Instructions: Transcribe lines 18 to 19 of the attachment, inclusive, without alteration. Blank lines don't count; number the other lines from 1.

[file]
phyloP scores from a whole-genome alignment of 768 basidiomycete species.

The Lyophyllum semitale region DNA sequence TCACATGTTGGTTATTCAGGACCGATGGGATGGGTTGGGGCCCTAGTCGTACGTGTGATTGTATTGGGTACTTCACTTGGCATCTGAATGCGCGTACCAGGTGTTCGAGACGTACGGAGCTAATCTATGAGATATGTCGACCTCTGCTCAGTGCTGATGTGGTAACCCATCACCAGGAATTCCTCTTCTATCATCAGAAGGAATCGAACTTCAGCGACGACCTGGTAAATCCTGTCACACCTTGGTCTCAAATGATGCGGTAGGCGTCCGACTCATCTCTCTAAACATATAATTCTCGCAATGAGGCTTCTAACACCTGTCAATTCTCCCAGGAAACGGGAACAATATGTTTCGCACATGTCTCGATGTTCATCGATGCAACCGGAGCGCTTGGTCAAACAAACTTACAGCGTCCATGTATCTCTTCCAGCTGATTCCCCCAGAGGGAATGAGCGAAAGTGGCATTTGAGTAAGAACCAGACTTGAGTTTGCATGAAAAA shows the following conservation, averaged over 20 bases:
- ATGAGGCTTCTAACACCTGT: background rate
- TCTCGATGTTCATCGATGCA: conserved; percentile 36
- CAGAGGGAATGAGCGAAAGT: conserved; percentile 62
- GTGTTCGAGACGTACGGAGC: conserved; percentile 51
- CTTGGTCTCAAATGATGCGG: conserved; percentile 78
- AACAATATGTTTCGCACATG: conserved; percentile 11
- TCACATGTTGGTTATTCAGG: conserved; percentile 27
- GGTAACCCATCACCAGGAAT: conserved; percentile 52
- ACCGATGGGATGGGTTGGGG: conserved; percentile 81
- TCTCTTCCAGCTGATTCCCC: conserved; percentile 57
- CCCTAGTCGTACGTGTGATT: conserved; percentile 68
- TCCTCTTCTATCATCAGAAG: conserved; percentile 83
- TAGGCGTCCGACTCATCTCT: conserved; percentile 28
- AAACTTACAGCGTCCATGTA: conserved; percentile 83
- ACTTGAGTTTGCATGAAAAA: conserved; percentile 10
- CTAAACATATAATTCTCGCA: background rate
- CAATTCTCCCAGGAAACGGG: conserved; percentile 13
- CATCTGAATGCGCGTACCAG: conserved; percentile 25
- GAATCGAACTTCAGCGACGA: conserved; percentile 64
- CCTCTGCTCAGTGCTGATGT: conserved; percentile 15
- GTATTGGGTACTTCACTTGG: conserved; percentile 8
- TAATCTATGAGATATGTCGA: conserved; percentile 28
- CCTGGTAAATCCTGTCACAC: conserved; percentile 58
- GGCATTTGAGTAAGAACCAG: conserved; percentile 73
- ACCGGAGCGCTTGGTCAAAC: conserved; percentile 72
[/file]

- CTAAACATATAATTCTCGCA: background rate
- CAATTCTCCCAGGAAACGGG: conserved; percentile 13